We woke up and drove back to Guilin to see Elephant Trunk Hill, which is an interesting rock formation worn away by the river. Stephen and I hiked to the top of the hill and found an ancient pagoda. We came back down and saw where they made rice wine. Whew it stank! We then took a drive over to Seven Star Park where we saw wild monkeys in the trees and they came right up to you! We saw some interesting rock formations and where Bill Clinton gave a speech, and then headed over to Reed Flute Cave. The ancient and beautiful cave was lit up with hundreds of colored lights. It was impressive and amazing. We packed up our things and jumped the plane to Shanghai! Stay tuned for my last China trip update!
We arrived in Xi’an in the evening our taxi gliding down the streets looking off into empty housing complexes going on for miles in every direction. Ghosts of novels like Neuromancer and Do Androids Dream of Electric Sheep? start running though my head. We got to our hotel, which was over the top gaudy and in the middle of what looked like a poor area. We wandered around the neighborhood looking for some dinner, but only found abandoned buildings with neon signs and women washing their underwear in bowls on the street. We headed back to the hotel for some food and beer, and ended the evening with a relaxing foot massage.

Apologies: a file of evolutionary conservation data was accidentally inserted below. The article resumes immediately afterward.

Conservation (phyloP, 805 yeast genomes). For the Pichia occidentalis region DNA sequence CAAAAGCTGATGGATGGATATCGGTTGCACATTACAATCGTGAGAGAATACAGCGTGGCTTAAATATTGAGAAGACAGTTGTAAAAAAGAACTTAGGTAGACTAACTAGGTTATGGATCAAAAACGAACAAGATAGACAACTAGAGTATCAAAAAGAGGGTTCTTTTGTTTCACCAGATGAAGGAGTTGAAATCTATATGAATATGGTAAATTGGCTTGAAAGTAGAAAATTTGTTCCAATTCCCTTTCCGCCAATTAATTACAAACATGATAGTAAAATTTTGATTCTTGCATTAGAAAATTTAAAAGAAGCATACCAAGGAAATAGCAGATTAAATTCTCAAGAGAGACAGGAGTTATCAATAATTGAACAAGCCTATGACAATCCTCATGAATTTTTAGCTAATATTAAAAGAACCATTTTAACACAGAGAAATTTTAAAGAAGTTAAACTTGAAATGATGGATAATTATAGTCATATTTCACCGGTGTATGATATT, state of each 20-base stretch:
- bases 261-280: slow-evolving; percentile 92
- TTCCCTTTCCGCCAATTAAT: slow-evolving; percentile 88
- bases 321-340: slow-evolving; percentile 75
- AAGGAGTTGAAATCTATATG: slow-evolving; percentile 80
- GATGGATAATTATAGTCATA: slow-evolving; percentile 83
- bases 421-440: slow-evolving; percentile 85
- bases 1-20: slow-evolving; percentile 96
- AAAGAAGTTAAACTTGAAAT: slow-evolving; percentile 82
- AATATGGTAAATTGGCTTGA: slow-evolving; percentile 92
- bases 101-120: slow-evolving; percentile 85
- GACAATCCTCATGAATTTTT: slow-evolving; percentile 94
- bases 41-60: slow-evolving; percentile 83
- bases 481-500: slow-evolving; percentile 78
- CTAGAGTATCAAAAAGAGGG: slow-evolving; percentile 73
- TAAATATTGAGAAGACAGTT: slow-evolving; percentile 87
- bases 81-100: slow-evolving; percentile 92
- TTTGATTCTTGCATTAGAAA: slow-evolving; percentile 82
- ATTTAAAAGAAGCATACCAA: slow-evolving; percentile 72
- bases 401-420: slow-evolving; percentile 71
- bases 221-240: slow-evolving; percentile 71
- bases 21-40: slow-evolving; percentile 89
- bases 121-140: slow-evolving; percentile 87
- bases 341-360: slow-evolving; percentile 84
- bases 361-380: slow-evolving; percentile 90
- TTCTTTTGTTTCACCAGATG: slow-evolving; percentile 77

We woke up and headed over to the terracotta warrior ruins. It was amazing to see all of these stone figures and horses lined up to pay tribute to the emperor. There are so many figures, many of them haven’t even been un-earthed yet. We were luck to see an archeological team digging up some more warriors at the site. The warriors were built by the 1st emperor of the Qin dynasty (same dude who built the Great Wall and unified the modern Chinese language). After our warrior adventure, we headed to the Shanxi History Museum to learn more about the periods in history and see some artifacts. We then headed to the Wild Goose Pagoda, which was a Buddhist Temple made to house the 1st scriptures that came to China from India. We climbed to the top of the pagoda and looked out over Xi’an…it seemed to go on for miles. After our exciting day, we headed over to the Tang Dynasty Dance Show was some AMAZING vegetarian dumplings and traditional Tang Dynasty music and dance performance. It was very satisfying.